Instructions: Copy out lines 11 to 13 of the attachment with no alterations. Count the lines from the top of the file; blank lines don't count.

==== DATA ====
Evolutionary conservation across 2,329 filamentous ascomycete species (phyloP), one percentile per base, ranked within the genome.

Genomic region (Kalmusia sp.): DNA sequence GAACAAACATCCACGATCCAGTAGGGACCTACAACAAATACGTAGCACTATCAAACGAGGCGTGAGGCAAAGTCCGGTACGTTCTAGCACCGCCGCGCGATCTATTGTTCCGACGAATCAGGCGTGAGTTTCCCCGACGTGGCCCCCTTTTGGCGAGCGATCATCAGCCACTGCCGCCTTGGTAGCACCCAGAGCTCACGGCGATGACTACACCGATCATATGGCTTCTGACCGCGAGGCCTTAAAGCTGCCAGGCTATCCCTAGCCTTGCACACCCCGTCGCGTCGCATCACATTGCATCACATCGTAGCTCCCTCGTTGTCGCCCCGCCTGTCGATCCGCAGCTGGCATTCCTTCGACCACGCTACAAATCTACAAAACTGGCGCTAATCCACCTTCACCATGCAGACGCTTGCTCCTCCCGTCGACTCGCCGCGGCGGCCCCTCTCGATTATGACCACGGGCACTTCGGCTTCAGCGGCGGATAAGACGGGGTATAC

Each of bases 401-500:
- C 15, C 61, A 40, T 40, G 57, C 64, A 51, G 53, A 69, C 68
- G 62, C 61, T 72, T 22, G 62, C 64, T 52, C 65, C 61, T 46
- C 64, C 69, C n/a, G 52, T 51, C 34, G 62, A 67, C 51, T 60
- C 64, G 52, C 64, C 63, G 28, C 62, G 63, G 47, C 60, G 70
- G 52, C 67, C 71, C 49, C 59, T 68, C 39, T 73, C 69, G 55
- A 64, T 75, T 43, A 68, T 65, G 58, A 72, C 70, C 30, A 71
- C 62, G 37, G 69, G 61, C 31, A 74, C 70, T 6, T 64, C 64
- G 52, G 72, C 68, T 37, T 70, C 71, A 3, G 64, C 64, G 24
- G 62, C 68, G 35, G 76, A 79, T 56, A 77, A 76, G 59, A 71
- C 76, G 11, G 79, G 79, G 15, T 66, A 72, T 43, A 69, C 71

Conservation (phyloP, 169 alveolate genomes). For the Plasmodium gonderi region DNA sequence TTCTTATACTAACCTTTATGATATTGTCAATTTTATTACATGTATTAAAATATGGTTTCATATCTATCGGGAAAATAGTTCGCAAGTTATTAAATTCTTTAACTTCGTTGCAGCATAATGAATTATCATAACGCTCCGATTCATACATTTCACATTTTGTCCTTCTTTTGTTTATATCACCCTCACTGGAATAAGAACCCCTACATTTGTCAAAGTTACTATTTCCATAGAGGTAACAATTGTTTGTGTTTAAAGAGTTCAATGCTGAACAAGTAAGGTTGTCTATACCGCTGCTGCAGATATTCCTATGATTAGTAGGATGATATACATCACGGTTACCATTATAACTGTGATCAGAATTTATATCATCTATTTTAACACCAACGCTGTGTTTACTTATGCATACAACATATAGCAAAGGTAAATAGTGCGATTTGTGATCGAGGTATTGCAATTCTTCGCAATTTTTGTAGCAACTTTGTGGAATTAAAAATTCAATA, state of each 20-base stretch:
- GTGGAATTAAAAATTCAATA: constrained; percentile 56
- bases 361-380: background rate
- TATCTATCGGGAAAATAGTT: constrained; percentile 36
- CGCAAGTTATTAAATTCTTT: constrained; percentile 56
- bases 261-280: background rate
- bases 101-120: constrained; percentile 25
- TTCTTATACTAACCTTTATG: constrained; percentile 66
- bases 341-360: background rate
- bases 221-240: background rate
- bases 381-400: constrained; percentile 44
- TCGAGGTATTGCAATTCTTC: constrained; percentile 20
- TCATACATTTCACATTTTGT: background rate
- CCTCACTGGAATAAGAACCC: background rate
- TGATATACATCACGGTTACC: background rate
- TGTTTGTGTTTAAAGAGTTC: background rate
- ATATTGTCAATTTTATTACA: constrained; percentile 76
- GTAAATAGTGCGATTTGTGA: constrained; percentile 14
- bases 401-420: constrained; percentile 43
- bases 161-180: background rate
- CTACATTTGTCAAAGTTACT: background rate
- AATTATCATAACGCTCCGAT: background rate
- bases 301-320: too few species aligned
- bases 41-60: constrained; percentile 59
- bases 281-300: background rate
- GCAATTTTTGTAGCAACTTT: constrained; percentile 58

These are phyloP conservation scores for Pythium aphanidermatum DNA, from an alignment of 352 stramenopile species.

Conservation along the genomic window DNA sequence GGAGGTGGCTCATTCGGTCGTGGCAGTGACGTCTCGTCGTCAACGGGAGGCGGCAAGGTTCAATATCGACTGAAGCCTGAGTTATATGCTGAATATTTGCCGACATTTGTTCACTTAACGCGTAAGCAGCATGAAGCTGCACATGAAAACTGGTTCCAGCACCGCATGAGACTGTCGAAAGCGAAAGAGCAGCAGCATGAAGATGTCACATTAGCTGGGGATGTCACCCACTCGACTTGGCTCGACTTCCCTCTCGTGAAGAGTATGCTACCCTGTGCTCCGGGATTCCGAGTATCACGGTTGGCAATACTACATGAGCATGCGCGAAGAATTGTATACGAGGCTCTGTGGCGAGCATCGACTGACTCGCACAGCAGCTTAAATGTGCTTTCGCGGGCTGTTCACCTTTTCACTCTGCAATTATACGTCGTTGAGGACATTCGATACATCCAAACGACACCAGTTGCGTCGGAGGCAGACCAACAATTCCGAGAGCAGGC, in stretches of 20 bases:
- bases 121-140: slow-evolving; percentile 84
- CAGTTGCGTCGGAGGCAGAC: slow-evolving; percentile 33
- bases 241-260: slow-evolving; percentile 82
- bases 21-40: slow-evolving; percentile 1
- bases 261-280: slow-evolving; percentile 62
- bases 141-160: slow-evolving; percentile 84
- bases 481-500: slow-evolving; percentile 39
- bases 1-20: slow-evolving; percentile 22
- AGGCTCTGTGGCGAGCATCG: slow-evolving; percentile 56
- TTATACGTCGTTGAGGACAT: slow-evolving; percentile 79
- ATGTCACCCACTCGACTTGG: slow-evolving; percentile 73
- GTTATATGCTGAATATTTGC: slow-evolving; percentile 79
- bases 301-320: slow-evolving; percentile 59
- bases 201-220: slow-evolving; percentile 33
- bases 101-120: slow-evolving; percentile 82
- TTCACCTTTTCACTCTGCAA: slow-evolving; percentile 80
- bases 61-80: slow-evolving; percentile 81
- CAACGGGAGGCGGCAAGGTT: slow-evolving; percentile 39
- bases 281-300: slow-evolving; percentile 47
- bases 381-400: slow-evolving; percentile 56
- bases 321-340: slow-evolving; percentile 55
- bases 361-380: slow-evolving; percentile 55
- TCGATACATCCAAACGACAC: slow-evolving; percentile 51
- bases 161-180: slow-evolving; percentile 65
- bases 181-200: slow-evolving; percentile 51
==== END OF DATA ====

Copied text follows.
- G 52, G 72, C 68, T 37, T 70, C 71, A 3, G 64, C 64, G 24
- G 62, C 68, G 35, G 76, A 79, T 56, A 77, A 76, G 59, A 71
- C 76, G 11, G 79, G 79, G 15, T 66, A 72, T 43, A 69, C 71